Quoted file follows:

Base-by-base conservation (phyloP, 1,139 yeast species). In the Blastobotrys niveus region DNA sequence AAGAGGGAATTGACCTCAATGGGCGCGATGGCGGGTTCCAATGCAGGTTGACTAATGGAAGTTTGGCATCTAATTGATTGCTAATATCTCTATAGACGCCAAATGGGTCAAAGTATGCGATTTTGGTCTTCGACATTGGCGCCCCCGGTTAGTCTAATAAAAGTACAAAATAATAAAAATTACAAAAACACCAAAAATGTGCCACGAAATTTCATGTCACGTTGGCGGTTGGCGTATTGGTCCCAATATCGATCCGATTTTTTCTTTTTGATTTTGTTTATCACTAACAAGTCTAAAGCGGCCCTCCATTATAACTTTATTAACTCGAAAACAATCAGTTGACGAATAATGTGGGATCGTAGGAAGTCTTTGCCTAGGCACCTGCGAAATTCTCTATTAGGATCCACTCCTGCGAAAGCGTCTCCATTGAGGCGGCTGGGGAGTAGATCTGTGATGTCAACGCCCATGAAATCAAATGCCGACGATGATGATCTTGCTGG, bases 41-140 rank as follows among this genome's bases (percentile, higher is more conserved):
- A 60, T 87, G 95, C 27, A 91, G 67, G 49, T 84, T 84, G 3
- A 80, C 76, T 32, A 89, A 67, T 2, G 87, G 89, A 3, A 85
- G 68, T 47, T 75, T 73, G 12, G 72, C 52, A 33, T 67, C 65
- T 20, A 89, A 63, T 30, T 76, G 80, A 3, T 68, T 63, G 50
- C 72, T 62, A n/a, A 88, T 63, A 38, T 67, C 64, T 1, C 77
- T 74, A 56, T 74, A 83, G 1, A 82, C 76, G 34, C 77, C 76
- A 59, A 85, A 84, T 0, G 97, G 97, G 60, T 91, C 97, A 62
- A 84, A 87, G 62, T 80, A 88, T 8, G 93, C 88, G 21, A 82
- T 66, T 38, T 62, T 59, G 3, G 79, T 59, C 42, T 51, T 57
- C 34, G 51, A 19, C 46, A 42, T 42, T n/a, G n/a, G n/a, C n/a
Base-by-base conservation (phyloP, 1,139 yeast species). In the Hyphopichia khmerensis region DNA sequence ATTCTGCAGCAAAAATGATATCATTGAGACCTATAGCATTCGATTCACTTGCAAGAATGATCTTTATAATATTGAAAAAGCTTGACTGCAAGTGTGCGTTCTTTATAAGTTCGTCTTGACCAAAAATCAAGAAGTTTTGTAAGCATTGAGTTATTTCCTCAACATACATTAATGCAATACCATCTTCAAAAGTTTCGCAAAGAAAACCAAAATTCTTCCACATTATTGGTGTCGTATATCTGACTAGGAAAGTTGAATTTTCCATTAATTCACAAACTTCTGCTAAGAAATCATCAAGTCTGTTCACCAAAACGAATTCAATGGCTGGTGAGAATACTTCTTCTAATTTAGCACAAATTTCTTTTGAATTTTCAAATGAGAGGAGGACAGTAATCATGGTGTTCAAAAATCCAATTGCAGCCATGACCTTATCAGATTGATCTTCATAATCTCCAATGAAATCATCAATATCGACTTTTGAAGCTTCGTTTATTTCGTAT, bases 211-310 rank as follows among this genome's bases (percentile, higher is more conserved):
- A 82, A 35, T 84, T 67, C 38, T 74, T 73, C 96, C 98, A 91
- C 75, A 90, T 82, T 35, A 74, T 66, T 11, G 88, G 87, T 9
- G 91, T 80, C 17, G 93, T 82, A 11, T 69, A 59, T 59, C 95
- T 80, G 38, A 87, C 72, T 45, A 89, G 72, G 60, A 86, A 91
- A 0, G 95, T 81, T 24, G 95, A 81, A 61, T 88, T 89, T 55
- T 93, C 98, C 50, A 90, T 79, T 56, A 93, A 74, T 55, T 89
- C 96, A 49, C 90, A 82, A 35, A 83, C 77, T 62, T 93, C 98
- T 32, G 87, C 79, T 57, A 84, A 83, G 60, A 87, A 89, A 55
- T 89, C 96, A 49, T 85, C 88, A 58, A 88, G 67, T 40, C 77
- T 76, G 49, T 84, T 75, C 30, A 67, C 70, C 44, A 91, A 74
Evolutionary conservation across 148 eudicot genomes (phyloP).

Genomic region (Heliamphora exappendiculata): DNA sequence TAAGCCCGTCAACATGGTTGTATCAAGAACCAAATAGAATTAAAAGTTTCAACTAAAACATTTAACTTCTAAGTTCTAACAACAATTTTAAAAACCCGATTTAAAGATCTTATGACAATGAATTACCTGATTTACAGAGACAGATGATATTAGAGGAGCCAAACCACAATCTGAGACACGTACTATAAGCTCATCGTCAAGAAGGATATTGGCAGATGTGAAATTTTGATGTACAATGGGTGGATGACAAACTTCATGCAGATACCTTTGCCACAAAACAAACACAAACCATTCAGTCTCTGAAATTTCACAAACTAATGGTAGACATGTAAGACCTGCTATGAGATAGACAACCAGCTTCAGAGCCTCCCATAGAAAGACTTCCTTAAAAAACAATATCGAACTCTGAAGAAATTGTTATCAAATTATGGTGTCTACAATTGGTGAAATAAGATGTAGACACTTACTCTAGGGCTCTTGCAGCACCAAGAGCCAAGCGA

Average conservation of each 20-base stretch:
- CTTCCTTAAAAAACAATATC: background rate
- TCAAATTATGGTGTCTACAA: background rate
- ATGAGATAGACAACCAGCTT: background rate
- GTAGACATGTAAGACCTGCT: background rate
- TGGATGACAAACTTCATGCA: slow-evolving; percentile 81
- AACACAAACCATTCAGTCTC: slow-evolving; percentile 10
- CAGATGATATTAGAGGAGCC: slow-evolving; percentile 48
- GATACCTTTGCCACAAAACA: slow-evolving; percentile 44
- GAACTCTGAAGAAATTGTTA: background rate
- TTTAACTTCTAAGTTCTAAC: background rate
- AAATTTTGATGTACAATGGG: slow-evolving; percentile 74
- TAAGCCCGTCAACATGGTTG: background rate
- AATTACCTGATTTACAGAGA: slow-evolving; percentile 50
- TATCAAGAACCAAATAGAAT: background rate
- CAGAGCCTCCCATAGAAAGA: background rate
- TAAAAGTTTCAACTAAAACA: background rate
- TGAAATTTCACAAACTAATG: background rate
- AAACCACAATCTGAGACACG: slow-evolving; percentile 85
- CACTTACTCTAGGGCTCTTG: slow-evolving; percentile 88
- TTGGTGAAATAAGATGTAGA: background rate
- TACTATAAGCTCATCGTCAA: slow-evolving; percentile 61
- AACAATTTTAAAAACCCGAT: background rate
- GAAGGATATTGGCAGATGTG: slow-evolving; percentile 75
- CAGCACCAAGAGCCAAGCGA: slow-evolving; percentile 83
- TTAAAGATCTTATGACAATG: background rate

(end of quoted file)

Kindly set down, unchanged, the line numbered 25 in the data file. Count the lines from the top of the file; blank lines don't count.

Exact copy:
Average conservation of each 20-base stretch: